World Water Day 2018 is asking us all to consider how we can use nature to ensure water availability and quality in the face of 21st century challenges, such as climate change and growing populations and urbanisation. For the CRC for Water Sensitive Cities, this question has been central to our activities since we began in 2012. Indeed, the role of nature is embedded in our definition of a water sensitive city:
- A water sensitive city serves as a potential water supply catchment, providing different water sources at different scales, and for different uses to provide water security.
- It also provides ecosystem services and a healthy natural environment, offering social, ecological, and economic benefits including public spaces that mitigate flood risk and damage, and foster healthy waterways, wetlands, river basins, coast and bays.
Nature-based solutions include activities such as planting trees to replenish forests, reconnecting rivers to floodplains, and restoring wetlands. In urban landscapes, most nature-based solutions involve managing vegetation, soils and/or wetlands (including rivers and lakes). These ‘green’ infrastructure activities can provide innovative and cost-effective options to supplement ‘grey’ (or man made) infrastructure. They can also produce benefits beyond water-related services. Constructed wetlands used for wastewater treatment, for example, can provide biomass for energy production, improve biodiversity and create recreational spaces and associated employment.
Given it’s almost World Water Day, here are some international projects the CRCWSC is currently involved in. These projects create opportunities for CRCWSC researchers and partners to bring back lessons from on-ground experience, and apply them in Australia. They also showcase the CRCWSC’s expertise on the world stage and provide a pathway for Australian researchers and consulting companies to apply their skills in these markets.
The City of Kunshan is using a combination of green and grey infrastructure to mitigate urban flooding, reduce stormwater pollution, improve local ecosystems, and retain urban runoff for eventual reuse. Examples of nature-based solutions include:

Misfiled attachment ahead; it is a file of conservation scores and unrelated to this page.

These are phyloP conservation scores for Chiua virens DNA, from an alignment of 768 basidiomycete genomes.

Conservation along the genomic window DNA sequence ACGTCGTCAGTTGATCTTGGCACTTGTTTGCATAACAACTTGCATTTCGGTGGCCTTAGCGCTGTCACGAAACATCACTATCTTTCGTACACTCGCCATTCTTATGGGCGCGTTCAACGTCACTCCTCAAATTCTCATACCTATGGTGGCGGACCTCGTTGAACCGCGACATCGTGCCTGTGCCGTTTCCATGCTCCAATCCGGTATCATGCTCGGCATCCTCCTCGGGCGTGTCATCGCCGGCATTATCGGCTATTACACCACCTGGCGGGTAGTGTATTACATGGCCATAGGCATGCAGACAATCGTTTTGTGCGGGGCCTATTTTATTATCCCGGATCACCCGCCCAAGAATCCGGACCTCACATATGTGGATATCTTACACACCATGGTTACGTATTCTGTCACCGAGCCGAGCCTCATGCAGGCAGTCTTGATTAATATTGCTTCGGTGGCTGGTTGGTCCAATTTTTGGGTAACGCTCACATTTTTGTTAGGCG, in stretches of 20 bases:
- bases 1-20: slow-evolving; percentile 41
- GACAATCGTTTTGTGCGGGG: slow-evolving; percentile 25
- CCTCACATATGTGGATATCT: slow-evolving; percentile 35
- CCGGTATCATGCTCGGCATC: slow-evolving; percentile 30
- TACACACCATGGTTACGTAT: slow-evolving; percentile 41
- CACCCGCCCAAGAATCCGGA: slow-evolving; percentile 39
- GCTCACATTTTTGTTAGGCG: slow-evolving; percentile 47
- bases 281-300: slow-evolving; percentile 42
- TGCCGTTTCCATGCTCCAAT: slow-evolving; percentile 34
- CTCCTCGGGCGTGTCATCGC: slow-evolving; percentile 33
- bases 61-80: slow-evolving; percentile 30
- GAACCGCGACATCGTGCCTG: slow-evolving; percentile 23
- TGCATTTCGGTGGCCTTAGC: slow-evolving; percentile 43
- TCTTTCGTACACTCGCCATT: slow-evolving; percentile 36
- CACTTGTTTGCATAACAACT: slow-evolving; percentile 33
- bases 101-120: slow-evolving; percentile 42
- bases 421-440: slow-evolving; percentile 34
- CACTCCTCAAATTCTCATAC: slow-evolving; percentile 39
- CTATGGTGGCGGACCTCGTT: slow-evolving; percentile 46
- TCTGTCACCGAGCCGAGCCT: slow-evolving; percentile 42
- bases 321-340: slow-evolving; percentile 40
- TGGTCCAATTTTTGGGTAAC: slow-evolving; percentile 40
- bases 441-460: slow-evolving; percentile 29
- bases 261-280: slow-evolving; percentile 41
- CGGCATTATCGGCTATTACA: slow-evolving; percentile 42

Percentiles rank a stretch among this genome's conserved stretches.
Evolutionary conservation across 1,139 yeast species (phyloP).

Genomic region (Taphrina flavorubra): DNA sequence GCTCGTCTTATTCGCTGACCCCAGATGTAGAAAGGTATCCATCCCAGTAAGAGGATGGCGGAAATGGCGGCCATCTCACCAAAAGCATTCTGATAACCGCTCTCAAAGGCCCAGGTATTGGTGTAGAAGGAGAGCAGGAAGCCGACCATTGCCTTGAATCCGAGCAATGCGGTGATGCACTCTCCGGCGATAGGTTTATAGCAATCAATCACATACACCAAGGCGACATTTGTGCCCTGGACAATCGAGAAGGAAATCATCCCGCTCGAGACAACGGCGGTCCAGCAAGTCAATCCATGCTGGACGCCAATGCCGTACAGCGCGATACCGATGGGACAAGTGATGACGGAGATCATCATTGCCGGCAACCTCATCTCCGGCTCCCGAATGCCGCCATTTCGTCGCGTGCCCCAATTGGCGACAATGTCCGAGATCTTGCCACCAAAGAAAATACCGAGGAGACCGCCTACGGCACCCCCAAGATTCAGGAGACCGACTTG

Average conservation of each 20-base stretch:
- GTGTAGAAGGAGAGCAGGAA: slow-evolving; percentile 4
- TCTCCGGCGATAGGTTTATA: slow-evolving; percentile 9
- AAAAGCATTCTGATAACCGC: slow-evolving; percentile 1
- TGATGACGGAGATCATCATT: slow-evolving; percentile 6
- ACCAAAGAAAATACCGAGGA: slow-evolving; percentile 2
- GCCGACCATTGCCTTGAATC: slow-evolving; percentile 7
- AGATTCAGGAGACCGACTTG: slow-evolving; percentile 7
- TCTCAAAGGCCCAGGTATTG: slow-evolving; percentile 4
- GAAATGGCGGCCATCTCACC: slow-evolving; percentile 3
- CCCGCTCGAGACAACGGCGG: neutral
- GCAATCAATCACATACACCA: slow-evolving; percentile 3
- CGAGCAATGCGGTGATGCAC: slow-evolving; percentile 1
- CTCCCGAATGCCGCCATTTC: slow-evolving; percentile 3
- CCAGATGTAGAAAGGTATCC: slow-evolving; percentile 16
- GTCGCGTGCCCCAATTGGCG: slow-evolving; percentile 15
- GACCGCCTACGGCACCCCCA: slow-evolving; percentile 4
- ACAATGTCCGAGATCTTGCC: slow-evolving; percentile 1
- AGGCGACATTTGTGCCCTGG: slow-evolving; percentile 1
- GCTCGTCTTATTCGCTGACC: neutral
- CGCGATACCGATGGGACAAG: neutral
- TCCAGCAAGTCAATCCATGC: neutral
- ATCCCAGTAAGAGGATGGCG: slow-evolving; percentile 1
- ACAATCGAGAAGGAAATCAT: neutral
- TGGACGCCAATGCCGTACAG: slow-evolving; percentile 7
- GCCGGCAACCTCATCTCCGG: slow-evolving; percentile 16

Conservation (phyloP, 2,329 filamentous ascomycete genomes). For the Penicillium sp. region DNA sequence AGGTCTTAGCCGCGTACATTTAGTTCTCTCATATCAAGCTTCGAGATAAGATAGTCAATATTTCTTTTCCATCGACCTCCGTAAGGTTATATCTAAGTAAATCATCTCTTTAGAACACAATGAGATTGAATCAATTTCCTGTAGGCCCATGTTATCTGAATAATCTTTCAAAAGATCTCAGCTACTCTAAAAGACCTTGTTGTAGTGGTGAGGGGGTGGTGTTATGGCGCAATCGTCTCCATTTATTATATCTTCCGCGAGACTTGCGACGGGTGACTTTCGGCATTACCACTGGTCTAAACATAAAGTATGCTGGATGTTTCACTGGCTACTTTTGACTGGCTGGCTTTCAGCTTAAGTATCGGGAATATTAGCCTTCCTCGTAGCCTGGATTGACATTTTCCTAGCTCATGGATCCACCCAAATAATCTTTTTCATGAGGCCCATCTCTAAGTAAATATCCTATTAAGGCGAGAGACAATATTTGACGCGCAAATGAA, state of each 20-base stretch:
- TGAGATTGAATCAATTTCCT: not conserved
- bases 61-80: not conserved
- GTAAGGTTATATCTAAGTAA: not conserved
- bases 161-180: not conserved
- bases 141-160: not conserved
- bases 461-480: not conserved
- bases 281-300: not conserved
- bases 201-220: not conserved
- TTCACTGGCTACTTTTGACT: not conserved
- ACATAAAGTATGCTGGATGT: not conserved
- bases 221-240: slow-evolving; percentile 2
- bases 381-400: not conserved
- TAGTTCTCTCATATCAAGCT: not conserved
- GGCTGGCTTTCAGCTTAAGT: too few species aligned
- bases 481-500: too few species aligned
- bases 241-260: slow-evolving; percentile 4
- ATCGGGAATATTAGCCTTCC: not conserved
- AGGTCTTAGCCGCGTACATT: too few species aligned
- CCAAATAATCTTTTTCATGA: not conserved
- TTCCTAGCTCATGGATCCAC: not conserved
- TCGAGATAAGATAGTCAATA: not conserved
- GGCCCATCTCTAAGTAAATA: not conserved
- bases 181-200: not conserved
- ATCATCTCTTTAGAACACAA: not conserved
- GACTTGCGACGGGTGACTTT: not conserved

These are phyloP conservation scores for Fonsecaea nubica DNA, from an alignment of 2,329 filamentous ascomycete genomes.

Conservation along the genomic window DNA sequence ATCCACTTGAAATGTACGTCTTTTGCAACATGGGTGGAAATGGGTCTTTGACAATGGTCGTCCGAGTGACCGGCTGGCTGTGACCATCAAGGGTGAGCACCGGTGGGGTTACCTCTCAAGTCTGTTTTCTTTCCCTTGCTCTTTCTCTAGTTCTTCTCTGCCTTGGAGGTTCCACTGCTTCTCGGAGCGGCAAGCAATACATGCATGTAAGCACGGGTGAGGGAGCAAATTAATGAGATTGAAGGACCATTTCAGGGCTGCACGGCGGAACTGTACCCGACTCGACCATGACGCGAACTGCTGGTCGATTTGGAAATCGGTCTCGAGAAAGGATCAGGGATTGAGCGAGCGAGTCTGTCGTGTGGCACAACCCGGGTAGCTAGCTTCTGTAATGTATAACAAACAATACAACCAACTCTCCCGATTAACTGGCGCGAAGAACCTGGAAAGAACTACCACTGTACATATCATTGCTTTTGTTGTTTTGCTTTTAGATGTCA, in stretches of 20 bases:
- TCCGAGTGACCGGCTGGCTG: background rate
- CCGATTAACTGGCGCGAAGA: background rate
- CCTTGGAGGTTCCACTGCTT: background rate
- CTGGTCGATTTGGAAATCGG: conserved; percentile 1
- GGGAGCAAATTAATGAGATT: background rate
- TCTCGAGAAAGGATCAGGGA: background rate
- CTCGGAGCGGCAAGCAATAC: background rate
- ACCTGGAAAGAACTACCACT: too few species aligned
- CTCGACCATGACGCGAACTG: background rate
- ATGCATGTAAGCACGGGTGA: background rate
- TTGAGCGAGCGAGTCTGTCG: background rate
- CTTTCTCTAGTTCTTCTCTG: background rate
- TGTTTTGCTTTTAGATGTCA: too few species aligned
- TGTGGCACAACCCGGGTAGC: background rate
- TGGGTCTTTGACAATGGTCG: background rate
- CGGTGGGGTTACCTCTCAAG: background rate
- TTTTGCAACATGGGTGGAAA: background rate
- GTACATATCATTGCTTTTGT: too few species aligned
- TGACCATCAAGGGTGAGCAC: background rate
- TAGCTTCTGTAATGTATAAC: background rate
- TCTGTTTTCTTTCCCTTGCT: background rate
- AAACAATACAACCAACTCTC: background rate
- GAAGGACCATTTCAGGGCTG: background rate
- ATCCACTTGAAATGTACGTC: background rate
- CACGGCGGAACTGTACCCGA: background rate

- integrating wetland cells into public spaces, to clean stormwater and maintain water quality in ornamental pools (instead of using potable water)
- incorporating rain gardens into road verges, to treat stormwater and reduce peak flow
- creating active biofilters beneath the elevated highway, to mitigate road stormwater pollution before entering local waterways
- developing the functional riparian zone, to intercept and treat the stormwater from point discharge to protect the waterway
- restoring old farming land to create an organic farm, complete with a self-contained stormwater harvesting and reuse system that minimises agricultural pollution.
Andrah Pradesh, India
We are working with our partners in Andrah Pradesh. This work is still in the design phase, but we are working on several projects, including:
- designing stormwater and water management for the Government precinct of the capital city
- introducing vegetated drainage systems into the existing drainage network in the city of Vijayawada. The Vijayawada community is concerned about the condition of the existing drains and waterways, and desires drainage systems that cleanse as well as convey stormwater. The city also has existing networks of vegetation along major road, so it may be possible to combine the two approaches into a system that provides drainage, water quality and other benefits such as urban cooling and amenity.
- designing solutions to maintain water quality in a proposed lake that will surround the new Assembly building in the Government complex in the new city of Amaravati. Nature-based solutions—as part of a wider blue-green drainage network in the complex—will provide an alternative to chemical dosing to maintain water quality and avoid unsightly algae blooms during the Indian summer.